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Kindred

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In America during the the 18th century, women were quite inferior to men and treated as if they were part of their husband’s property. They did not get a great deal of education neither did they have high ranked job positions like men. Their job was just to give pleasure to their husbands, bear children, and do domestic chores. They had no rights or power outside nor in the household. Since their childhood, they have been taught by their mothers on how to become an ideal wife. Instead of getting education, they were taught how to do certain domestic tasks and and other useful things that could make them excellent wives. When the slave system came, it had quite a great appeal to white women. In the article, “Paternalism and the Southern Hierarchy” by Erin Mulligan, it explains how women were willing collaborators of the slave system because it was very beneficial to their lives and status. The character of Margaret Weylin in Kindred, by Octavia E. Butler, is a white women who was very collaborate of the slave system because she liked having authority over her slaves. She wanted to show everyone that she had absolute power in her household.
The slave system gave Margaret a sense that it heightened her status and defined her role as a housewife. She “rushed everywhere” and “supervised--ordered people to do work they were already doing, criticized their slowness and laziness even when they were quick and industrious” (93-94). Women were usually inferior to men so slaves gave them power in the household. The could order them around to do this and that, possessing authority and power over them. Just like Margaret who was “determined to be a kind of person she thought of as a lady”, women liked being known ...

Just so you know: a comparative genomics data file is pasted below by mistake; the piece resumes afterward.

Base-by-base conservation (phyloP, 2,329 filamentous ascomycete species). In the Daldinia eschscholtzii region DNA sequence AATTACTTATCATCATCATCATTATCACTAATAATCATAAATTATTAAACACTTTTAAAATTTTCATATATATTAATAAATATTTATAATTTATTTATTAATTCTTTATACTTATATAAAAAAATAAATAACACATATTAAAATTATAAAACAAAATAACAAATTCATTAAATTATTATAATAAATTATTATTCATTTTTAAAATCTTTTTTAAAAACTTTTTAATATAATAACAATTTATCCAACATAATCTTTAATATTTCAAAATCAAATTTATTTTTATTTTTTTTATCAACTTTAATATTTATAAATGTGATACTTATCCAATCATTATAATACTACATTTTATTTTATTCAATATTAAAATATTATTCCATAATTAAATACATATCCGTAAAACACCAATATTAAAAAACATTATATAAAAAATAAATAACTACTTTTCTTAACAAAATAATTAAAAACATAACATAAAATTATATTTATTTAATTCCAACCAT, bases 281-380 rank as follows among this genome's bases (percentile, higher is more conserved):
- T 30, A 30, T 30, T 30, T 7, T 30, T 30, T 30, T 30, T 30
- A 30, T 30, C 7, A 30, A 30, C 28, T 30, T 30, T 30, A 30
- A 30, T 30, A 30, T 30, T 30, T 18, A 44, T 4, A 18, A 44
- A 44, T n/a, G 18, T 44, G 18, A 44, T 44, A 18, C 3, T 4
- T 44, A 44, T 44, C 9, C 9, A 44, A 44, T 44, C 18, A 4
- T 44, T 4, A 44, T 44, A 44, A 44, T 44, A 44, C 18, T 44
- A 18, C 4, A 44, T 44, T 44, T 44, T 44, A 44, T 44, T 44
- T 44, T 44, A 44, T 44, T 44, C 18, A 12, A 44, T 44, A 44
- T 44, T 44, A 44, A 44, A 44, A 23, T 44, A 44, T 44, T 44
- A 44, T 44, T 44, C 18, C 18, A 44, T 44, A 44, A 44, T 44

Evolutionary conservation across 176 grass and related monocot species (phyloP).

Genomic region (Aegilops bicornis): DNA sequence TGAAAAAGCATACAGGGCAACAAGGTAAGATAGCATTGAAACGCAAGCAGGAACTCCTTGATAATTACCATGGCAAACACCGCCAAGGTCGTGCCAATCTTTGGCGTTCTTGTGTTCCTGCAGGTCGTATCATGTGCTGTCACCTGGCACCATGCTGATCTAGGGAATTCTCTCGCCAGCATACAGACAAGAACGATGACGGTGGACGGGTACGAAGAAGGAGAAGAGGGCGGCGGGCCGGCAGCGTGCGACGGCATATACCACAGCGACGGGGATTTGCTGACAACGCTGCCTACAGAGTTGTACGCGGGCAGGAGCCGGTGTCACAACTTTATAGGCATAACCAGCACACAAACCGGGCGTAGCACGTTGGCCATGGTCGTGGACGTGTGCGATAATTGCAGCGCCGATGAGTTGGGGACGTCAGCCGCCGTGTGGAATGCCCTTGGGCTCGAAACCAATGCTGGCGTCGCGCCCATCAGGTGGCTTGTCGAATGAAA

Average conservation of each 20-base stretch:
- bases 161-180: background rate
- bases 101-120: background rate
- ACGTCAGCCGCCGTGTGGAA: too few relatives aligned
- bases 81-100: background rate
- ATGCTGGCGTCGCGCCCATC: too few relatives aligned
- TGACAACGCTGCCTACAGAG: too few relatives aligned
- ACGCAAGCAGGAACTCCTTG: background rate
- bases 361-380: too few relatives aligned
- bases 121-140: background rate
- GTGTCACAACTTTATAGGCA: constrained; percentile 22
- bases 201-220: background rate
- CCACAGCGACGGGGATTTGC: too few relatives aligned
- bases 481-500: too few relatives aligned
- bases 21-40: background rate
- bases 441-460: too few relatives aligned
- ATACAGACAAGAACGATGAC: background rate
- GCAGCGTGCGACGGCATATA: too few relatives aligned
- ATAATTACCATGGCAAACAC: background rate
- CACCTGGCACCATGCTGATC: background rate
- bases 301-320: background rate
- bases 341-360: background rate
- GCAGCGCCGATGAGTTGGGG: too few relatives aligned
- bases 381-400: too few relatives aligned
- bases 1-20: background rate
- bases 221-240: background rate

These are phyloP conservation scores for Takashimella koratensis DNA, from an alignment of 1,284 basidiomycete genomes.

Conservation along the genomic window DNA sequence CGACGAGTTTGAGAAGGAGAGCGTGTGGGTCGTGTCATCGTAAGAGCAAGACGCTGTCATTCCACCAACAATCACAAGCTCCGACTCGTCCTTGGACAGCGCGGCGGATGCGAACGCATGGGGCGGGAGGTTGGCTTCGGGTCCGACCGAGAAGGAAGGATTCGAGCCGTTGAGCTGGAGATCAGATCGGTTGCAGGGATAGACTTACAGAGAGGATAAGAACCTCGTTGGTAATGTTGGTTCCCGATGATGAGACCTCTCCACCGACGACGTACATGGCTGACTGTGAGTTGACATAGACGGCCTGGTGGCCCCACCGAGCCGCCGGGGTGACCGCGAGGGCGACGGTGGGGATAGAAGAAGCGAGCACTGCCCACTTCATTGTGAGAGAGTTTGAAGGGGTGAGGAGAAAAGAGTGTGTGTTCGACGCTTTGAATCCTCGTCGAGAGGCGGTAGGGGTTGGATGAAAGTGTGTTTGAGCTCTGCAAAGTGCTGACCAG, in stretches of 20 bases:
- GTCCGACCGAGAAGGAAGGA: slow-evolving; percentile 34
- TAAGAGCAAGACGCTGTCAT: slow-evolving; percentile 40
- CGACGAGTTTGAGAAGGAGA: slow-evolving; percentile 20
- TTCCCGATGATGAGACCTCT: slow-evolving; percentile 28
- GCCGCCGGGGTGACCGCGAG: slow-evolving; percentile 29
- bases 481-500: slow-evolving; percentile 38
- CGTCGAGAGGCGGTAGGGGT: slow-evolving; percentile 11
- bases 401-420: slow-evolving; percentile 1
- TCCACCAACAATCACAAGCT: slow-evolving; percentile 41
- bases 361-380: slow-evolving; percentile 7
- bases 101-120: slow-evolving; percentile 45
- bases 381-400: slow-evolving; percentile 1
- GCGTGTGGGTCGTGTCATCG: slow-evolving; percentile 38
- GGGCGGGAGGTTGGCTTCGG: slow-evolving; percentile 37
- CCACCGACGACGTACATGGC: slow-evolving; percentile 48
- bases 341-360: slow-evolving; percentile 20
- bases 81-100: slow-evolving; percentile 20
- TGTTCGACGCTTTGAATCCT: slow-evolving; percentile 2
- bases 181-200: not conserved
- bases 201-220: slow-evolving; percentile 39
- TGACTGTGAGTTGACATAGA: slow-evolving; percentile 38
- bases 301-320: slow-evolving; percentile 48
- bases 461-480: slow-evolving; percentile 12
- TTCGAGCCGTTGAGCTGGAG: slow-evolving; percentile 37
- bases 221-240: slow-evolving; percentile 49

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...ecause it heightened their statuses, defined their role as a housewife, alleviated them from domestic tasks and empowered them. It was the authority they got from slavery that allowed themselves to feel more secure about themselves. They wanted to get some power for themselves. They were always known as vulnerable and weak to everything. In life, sometimes people support and do things only for themselves or their reputation. They do not care if it is right or wrong, they just do it because it would be good for them. This really connects to women back in the 18th century because it was how things were. There was barely any white people who rethought about slavery, thinking what they were doing was actually wrong. It was not really about right or wrong during that time. People just went along with the crowd, doing and accepting things like everyone else.
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